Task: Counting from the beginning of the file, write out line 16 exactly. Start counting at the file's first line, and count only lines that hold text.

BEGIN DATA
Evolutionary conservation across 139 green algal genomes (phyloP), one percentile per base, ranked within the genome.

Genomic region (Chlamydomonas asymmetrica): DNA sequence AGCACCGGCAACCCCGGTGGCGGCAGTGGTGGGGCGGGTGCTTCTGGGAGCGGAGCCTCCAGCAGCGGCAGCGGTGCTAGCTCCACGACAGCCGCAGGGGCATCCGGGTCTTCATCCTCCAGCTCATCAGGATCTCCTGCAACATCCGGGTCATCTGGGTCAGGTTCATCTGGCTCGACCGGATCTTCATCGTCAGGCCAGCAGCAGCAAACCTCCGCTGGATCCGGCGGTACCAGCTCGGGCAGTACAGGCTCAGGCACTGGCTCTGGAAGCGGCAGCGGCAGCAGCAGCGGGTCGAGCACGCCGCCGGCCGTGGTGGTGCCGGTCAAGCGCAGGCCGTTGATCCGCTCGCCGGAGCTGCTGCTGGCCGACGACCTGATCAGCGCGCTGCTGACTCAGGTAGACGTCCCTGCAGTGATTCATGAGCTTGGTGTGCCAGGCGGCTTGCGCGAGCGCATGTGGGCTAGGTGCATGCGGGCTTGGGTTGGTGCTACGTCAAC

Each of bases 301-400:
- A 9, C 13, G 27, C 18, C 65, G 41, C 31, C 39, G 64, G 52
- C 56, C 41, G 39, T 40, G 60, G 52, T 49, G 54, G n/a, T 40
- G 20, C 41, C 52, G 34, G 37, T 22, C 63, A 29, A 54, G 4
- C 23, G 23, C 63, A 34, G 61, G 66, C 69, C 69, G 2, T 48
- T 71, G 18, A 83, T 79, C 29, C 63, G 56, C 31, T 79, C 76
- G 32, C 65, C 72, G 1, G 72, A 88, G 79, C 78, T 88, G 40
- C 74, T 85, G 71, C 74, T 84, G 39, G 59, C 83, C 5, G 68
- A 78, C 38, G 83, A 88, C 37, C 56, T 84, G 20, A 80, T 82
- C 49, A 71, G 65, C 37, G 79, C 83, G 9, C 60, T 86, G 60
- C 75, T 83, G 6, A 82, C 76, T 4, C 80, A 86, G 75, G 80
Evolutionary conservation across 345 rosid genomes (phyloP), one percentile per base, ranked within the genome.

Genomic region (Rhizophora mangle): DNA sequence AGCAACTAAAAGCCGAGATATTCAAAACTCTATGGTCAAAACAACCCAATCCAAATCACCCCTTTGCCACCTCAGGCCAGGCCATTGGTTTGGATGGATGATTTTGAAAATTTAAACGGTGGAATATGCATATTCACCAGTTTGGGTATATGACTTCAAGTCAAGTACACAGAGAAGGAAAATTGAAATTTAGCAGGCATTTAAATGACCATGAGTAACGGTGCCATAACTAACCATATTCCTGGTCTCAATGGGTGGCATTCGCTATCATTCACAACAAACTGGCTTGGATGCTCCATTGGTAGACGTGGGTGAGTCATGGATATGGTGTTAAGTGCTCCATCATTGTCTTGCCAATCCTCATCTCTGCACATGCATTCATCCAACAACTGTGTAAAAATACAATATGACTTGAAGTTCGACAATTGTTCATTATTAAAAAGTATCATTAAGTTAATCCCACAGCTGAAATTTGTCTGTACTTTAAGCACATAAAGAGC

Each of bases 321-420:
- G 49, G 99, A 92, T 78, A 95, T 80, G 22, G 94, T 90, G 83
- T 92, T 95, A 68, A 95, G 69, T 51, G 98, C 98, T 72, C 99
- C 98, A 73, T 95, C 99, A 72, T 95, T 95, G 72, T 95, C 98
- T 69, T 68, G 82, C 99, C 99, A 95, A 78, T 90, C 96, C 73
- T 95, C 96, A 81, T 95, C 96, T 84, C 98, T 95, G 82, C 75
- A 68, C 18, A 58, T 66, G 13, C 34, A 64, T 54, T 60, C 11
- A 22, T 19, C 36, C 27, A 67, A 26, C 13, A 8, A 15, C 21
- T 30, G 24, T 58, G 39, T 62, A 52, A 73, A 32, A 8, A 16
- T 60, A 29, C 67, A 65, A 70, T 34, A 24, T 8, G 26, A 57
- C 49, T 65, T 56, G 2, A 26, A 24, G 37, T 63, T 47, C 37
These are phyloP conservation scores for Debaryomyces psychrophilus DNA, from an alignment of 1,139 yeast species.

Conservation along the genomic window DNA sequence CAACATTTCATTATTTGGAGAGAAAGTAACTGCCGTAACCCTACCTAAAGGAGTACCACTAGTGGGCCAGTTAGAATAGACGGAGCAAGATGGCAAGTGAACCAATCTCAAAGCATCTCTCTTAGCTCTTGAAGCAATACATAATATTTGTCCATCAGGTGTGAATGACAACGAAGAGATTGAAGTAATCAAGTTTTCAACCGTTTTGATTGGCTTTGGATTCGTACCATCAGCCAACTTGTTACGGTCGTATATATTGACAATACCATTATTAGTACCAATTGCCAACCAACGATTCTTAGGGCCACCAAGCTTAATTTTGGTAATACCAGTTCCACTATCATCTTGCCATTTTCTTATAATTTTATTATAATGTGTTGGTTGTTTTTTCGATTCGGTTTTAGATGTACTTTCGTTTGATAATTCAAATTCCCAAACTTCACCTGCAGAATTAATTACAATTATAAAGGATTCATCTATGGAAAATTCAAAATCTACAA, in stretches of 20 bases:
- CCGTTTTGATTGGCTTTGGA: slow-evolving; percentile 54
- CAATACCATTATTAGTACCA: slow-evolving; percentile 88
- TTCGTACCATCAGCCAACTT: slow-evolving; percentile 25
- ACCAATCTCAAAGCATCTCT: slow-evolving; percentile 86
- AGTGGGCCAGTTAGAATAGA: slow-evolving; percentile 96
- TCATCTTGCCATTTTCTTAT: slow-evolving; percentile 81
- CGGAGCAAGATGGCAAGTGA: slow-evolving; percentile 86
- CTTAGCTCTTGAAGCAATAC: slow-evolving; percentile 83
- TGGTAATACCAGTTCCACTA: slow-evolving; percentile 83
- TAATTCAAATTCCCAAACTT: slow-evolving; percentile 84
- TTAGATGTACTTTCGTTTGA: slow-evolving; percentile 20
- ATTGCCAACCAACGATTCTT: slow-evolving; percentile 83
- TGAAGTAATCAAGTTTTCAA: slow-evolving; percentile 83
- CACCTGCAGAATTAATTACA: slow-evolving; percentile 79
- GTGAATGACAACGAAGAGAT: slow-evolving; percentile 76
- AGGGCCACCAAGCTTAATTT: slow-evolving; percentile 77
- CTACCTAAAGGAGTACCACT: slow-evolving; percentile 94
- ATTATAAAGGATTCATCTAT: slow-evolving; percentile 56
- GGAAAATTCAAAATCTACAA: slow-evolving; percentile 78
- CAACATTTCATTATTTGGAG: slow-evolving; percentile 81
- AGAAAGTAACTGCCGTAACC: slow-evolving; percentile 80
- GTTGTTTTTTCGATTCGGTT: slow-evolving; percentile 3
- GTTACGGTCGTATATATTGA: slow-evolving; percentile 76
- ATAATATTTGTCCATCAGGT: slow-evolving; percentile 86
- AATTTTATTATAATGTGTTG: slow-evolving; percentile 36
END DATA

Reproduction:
Each of bases 321-420: